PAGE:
Nation pays high cost to imprison millions

Now that the United States has a higher prison population than any other nation in the world, the challenge to reverse that trend becomes more pressing than ever.

More than 2.3 million Americans are behind bars, according to a recent report by the Pew Center on the States. That amounts to more than one in very 100 adults.

The figures regarding African Americans are far more distressing: One in nine black men, ages 20 to 34, and one in 15 of those 18 or older are serving time. So are one in 36 adult Latino men.

The United States is well ahead of second-place China, which is far more populous but has a prison population of 1.5 million. In Russia, 809,000 are behind bars.

Texas, whose prison population is the largest in the nation, incarcerates nearly 172,000 people. That is more than the entire prison populations of many countries.

The United States has not only the largest number of inmates but also the highest incarceration rate as a percentage of the total population. The U.S. now puts people in jail at a higher rate than nations such as South African and Iran.

Keeping that many people in prison -- and fed, clothed, housed and guarded -- is expensive. The 50 states last year spent about $50 billion on corrections, which is up from $11 billion two decades ago. The federal government spends another $5 billion.

South Carolina has the eighth-highest incarceration rate in the nation with 24,217 people behind bars. It cost the state $444 million to run its prisons during the past fiscal year.

That amounts to 49 cents for every dollar spent on higher education. At least five other states spend more on corrections than they do on higher education.

Officials at the Pew Center concede that putting violent and chronic offenders behind bars lowers the crime rate, keeps society safer and provides suitable punishment. But millions of inmates nationwide do not fall into that category.

In South Carolina, 11,000 inmates are nonviolent offenders, and another 8,000 are first-time offenders. And many more are aged or infirm, wards of the state at a time in their lives when failing health is likely to make caring for them enormously expensive.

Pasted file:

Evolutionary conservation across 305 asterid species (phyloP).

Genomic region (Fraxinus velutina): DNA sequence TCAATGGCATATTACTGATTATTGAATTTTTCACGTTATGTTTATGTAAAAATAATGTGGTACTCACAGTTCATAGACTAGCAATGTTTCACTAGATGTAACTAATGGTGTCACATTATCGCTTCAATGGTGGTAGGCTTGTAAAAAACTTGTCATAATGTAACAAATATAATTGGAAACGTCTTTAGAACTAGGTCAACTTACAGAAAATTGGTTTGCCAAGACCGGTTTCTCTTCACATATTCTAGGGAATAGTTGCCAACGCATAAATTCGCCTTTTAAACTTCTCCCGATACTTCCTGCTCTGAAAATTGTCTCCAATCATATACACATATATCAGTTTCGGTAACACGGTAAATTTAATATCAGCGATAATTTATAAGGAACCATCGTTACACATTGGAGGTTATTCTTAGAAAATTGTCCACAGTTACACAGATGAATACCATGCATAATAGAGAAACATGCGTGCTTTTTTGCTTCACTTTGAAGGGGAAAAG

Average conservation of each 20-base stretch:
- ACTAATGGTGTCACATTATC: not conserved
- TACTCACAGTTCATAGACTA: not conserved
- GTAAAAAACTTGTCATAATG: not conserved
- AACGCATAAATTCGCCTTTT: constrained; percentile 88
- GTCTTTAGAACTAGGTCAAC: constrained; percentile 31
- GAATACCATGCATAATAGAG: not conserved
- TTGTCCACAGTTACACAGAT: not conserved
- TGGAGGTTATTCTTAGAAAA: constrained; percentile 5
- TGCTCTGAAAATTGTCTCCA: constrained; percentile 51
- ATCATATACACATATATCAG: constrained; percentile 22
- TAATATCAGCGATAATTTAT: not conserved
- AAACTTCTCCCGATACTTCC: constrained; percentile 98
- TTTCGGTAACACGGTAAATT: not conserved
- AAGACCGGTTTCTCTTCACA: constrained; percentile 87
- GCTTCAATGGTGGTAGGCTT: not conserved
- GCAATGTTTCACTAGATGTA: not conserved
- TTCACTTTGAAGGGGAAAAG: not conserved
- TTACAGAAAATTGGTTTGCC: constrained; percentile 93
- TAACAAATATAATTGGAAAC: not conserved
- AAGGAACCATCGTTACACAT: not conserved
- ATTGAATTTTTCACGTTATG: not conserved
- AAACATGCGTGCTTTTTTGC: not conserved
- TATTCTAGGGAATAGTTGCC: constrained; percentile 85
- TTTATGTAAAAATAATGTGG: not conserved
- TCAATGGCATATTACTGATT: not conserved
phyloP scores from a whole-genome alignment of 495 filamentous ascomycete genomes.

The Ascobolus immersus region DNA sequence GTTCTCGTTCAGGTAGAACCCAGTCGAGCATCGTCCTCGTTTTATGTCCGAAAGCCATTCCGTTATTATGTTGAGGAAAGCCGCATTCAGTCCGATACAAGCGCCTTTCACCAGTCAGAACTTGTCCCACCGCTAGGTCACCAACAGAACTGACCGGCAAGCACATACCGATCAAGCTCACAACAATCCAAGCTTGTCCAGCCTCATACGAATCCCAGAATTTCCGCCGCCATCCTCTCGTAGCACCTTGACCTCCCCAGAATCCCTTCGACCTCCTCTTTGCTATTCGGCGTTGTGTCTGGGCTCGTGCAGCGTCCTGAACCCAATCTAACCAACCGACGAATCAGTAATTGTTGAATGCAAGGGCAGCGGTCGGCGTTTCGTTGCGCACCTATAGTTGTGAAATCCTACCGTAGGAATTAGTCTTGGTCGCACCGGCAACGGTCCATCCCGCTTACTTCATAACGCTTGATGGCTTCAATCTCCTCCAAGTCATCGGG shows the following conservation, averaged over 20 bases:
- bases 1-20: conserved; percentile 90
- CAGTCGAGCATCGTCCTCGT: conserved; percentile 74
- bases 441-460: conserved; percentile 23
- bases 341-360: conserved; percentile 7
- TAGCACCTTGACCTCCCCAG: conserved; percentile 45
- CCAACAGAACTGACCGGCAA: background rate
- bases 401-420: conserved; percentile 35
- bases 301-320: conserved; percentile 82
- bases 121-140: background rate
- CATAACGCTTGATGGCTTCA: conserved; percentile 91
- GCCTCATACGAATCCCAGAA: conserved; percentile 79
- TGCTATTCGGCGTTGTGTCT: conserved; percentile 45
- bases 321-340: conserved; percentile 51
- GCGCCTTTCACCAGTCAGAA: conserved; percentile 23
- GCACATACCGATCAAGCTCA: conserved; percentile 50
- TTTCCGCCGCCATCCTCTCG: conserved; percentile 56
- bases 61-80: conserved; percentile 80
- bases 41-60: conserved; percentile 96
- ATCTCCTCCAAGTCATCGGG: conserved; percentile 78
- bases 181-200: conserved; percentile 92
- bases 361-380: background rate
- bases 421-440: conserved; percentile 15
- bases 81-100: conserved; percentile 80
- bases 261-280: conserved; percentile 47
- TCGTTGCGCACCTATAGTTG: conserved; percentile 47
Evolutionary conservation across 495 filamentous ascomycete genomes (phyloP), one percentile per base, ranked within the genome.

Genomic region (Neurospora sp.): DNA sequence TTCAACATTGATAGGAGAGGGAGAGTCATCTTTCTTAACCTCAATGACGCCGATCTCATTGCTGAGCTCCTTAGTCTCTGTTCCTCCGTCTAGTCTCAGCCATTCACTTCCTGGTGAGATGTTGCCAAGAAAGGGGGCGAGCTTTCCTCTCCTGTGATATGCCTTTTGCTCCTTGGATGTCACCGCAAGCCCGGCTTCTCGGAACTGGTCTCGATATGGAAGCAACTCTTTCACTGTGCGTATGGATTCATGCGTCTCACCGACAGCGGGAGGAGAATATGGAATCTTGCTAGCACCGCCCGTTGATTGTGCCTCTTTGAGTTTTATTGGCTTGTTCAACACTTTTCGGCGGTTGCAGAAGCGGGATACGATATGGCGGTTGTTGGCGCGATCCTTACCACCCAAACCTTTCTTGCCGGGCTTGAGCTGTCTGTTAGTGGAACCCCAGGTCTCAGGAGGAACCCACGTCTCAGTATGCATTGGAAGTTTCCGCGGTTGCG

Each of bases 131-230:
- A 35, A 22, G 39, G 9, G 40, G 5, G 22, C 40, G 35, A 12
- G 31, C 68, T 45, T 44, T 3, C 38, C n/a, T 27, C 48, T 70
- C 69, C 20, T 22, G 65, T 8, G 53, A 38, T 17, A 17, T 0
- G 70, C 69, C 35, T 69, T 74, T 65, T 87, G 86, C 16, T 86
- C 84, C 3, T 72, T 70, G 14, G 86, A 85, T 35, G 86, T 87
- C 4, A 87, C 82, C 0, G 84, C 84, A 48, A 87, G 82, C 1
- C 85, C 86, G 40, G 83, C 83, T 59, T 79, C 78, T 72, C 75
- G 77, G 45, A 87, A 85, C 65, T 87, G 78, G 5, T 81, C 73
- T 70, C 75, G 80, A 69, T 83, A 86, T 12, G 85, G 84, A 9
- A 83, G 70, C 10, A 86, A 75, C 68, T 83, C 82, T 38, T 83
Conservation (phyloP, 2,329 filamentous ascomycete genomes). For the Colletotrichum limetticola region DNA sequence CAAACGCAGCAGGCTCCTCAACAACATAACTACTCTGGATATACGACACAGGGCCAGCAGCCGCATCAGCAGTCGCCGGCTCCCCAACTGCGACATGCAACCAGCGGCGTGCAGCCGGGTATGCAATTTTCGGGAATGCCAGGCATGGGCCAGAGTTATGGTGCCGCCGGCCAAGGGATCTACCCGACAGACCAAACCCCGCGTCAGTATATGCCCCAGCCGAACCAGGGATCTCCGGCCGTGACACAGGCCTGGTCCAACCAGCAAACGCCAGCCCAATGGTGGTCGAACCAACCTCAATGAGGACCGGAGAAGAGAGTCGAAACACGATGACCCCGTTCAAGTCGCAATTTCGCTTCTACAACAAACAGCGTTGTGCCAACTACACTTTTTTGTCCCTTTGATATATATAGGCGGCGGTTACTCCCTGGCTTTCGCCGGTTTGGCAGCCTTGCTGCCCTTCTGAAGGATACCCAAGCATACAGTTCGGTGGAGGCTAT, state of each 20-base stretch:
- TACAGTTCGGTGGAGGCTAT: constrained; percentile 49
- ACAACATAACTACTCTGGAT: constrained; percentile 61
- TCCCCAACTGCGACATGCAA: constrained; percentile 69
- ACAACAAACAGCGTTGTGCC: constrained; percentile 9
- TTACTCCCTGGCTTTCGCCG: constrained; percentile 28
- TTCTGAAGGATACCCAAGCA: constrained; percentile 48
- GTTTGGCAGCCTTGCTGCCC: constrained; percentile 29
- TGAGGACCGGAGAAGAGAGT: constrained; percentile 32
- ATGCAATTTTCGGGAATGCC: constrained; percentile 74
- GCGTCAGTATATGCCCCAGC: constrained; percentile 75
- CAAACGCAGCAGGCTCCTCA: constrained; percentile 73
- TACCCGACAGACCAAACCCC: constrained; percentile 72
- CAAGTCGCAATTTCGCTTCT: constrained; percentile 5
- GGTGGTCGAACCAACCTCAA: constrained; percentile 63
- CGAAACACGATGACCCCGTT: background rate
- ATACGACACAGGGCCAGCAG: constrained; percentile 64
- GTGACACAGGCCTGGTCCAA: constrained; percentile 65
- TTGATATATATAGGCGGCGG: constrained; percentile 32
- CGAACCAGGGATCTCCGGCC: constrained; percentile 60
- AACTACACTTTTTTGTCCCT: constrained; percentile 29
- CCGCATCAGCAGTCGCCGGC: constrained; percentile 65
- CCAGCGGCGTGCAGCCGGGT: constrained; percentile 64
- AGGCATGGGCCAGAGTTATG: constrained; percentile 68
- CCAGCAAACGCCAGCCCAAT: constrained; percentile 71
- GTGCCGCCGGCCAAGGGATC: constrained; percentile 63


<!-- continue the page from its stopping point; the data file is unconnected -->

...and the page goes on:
While the nation is expert at putting people in prison, it fails the test of keeping them from returning. Statistics from the Federal Bureau of Justice show that more than a third of the people sent to prison in 2005 were arrested on parole violations. The Pew study notes that more than half of inmates released are back in prison within three years.

Those figures point to the need not only for better rehabilitation programs but also for alternatives to hard time. Other options could include better drug treatment for inmates, relaxed parole rules and fewer mandatory minimum sentences.

In South Carolina, state Attorney General Henry McMaster has proposed a "middle court" that would deal primarily with first-time, nonviolent offenders. This alternative court would offer a probation program that included job training, education and drug treatment for those who qualify.

This rehabilitative approach would be far less expensive than housing inmates in prison at an annual cost of about $15,000 each. But it also holds promise of reducing recidivism and providing first-time offenders a realistic chance of turning their lives around.

This is only one piece of the puzzle. States need to take a more creative approach to dealing with low-risk offenders, improving success rates for rehabilitation and finding alternatives to prison.

As the Pew report makes clear, the price we pay for keeping one in 100 American adults behind bars is too high in terms of both money and wasted human potential.


America now ranks as the nation with the highest prison population in the world.

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